Why we ditched the .COM

For a few years now, really since the truly universal gpTLDs emerged and we began to be able to sell them we have been advising, encouraging, sometimes begging people to buy them. And we really have not had any takers. This is discouraging because it is very very hard and takes an enormous amount of effort to add fundamentally new things to the Internet. Committees are formed staffed mostly by volunteers to examine the potential effect adding something new will have. New things added often have the effect of breaking the old, so the potential damage the new thing might cause has to be examined closely.

So who cares, what does that have to do with you or me? Well mam, it means that when I see something that is truly new in the internet world I embrace it and try my best to help it grow. The new general purpose top level domains are new, they’re exciting. They help make your name say what it does more clearly. Let me explain a little more.

If I see the domain name johnsmith.com the immediate thought I have looking at that domain name is that it points to some independent professional like a doctor, lawyer, CPA, and so on.

So I just went to my AI domain name search engine and typed in johnsmith deliberately leaving off the .com to see what possibilities came up.

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There’s amazing truly marketable domain names in there that with one of the most common names in the United States. It’s crazy that these fantastic names are still available. I find this not only unbelievable, but heartbreaking. Johnsmith.com to me is as unidentifiable and meaningless as the name john smith since I do not have anyone I personally know named John Smith. Please click on the thumbnail to see the the amazing list of possibilities.

Part 2:

What about abstract company names that don’t identify using a personal name? You mean something like abracadabra? Houdini’s magic word? Let’s take a look and see what she says:

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Remember back 10+ years ago if you searched for a domain name like abracadabra.com the kinds of suggestions that came back to you included hyphenating the root part (left of the .com) but these days our AI Domain Name Search focuses on options in the extension, not the root part of the name.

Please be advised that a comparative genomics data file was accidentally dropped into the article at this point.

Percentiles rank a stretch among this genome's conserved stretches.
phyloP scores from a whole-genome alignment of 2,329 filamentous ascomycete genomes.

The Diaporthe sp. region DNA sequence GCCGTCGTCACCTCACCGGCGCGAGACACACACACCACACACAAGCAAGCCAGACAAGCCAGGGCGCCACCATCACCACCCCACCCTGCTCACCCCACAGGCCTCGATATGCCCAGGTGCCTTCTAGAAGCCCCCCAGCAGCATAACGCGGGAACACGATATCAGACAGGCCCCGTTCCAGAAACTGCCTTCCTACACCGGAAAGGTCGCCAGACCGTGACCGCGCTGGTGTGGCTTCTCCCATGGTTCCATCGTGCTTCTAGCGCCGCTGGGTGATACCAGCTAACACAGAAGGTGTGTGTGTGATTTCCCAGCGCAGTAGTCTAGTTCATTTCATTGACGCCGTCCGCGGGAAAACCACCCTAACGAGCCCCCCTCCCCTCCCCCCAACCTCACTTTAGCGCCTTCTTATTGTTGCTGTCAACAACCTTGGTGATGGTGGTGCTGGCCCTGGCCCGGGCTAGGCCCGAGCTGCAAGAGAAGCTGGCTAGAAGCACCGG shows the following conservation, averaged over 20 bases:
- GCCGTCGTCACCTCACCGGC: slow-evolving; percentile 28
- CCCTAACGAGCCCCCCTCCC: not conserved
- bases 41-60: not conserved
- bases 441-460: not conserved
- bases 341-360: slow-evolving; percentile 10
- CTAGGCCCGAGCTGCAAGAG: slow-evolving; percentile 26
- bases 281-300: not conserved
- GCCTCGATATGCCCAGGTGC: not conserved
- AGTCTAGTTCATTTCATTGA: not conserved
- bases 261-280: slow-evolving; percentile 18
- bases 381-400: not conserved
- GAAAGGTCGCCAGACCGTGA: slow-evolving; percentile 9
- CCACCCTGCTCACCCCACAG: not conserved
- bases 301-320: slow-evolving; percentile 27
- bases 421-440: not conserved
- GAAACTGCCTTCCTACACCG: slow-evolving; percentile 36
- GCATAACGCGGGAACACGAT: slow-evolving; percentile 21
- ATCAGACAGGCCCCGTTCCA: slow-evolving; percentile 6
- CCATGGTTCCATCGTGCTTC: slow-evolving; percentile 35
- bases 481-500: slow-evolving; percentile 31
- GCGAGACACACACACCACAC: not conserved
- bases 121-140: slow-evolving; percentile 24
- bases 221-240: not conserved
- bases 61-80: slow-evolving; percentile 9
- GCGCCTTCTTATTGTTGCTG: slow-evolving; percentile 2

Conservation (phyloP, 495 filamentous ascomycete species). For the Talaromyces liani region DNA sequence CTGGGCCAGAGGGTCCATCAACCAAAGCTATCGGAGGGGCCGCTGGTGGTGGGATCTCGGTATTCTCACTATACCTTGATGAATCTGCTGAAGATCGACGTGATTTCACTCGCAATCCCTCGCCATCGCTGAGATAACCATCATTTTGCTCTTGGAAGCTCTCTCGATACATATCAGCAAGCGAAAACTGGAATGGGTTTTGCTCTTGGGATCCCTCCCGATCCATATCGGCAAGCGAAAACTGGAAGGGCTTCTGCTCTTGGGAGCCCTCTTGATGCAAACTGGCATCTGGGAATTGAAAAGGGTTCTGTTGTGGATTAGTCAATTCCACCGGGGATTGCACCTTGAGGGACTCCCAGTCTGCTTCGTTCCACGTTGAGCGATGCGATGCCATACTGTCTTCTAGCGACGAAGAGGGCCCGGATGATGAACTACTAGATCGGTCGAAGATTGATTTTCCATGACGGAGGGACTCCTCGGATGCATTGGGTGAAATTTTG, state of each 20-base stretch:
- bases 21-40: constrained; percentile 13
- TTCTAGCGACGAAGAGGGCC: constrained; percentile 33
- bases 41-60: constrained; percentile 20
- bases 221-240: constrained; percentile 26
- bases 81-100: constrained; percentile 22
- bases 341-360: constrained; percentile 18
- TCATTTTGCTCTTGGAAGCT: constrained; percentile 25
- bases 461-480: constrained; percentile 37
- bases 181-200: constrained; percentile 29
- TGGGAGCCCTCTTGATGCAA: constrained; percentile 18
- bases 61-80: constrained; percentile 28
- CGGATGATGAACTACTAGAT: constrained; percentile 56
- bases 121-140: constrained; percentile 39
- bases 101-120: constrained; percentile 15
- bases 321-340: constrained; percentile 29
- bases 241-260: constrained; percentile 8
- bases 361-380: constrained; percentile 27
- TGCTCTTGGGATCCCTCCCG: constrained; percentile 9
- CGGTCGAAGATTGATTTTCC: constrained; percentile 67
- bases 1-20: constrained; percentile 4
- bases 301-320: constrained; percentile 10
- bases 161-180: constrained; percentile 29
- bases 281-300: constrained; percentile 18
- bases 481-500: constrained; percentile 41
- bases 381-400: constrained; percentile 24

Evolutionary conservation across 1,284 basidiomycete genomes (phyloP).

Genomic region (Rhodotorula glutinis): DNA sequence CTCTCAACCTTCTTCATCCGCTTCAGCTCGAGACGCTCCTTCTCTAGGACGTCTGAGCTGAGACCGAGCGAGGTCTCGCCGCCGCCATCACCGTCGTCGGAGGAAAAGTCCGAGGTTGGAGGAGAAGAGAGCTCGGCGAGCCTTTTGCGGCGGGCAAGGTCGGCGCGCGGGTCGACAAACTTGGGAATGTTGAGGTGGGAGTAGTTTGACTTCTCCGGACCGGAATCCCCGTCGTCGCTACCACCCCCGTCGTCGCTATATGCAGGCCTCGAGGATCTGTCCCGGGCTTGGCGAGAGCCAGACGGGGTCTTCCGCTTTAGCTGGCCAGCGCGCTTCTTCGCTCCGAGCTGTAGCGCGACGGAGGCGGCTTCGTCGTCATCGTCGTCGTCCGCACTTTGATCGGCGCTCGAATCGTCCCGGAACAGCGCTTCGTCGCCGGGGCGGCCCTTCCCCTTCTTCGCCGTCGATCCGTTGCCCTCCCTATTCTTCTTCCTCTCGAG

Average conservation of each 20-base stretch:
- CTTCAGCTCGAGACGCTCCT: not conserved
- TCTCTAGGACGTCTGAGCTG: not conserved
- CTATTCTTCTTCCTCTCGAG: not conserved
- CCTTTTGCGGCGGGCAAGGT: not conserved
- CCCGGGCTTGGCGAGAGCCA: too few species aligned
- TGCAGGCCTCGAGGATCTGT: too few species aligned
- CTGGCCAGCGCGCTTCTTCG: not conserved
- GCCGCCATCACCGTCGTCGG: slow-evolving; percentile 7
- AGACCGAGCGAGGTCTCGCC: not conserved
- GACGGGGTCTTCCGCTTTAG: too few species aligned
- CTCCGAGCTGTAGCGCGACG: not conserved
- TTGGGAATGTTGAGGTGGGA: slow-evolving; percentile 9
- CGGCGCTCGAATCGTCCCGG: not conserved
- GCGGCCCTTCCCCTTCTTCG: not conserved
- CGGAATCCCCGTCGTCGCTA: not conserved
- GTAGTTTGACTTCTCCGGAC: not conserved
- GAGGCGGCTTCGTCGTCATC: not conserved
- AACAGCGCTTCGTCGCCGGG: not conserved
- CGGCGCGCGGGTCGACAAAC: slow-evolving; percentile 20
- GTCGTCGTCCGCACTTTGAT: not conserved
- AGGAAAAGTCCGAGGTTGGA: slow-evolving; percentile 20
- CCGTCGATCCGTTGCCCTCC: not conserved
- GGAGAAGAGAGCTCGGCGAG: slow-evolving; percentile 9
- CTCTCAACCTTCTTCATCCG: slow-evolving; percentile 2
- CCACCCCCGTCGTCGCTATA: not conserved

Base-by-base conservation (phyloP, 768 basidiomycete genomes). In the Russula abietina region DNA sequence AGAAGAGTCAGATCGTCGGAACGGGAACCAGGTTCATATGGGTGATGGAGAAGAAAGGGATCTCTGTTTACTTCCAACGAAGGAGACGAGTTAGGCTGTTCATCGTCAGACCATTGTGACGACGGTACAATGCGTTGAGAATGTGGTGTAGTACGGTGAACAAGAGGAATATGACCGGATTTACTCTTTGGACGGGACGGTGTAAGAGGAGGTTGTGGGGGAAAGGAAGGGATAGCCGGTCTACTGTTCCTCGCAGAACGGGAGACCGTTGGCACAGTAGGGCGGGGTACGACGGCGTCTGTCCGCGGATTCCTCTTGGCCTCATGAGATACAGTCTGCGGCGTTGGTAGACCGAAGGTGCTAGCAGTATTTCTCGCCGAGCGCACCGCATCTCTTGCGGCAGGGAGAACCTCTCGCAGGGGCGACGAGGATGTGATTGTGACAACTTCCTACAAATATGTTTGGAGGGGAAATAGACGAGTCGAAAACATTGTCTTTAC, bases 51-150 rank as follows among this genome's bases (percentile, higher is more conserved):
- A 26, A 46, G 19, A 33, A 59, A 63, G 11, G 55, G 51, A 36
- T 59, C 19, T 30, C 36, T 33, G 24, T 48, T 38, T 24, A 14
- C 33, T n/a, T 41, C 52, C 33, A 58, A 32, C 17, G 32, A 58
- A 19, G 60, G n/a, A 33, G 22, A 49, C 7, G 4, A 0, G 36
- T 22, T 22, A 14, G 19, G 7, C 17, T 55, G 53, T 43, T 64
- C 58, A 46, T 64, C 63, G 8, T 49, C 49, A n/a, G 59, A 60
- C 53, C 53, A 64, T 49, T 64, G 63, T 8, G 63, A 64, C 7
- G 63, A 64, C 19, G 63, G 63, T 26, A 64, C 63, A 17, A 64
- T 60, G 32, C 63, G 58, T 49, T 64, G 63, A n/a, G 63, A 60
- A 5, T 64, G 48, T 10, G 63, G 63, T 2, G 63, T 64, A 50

We Have Taken Our Own Advice

Has it cost us? Yes. Lost Backlinks? Yes, and losing more daily. Would we do it again?

LIke so many things where we say to ourselves, “Man, wish I had do this 15 years ago. If only.” I’m not sure I would advise anyone to change a well known working domain name without very good reason. There are easier better ways to modernize your website and make it perform better in search.

Theres a long list of things that came out of some brainstorming done back in July 2023 while recovering from kidney stone surgery. Yesterday, on May 4th, 2024 about 3, things dropped off that list because I call those things complete. But really there is nothing permanant in the internet world. What worked well enough a few years ago is not working as well now. That’s one of the reasons we changed now, at this time.

How long did it take us to make the switch? While we purchased Ultranet.Domains and a few other domains July 2023 the work is staggered. It can be tedious. Switching is a process. And ours goes something like this… I think in December we assigned a web hosting server to ultranet.domains. I’ve been wanted to consolidate some things and break some other things apart. There were some flaws in my plans that made it necessary to take do quite a bit of trial and error testing. Finding the best way to use a Content Delivery Network like CloudFlare presented some challenges. I had never really sat down to think about how many SSL certificates are in the mix at any one time. I’m now intimately aware and still dealing with issues. You may have heard there are issues with Let’s Encrypt and their free SSLs. Well, we had a lot of them, all other the place. They were Origin Server certificates. And I’m going to hit pause there. There is something go on in the area of SSL certificates and if you have looked at the certificate protecting the privacy on your server this would be a very good time to do so.

It’s very late on a Sunday Night and I’m unsettled and need some answers myself and this is going to take some phone calls because the information just isn’t jumping out at me like it usually does. Over the last week I’ve had the creator change on many certificates on our development servers. And I only know this because I’ve been paying attention and have had some trouble getting things to work right over past couple weeks as I was preparing to make the official announcement of our name change on 4/24/24.

So the change is ongoing. I feel good about it. The next time I tell an insurance agent about the .agency domain extension I will do so knowing that I’m using a gpTLD and it works just fine.

OH there was a question from someone, what about domain propagation delays? I frequently have to change nameservers and right now I’m not seeing really any difference. .domains .host .store and several others I’ve played with have no significant speed difference in how fast they become useable that I can discern although sometimes it may appear that way. But there’s always unpredictability in DNS changes in terms of how long before it becomes usable.

A lesson learned for many way to late in life is that saying one thing while doing another is seen as dishonest and hypocritical. That’s why we dropped the .COM

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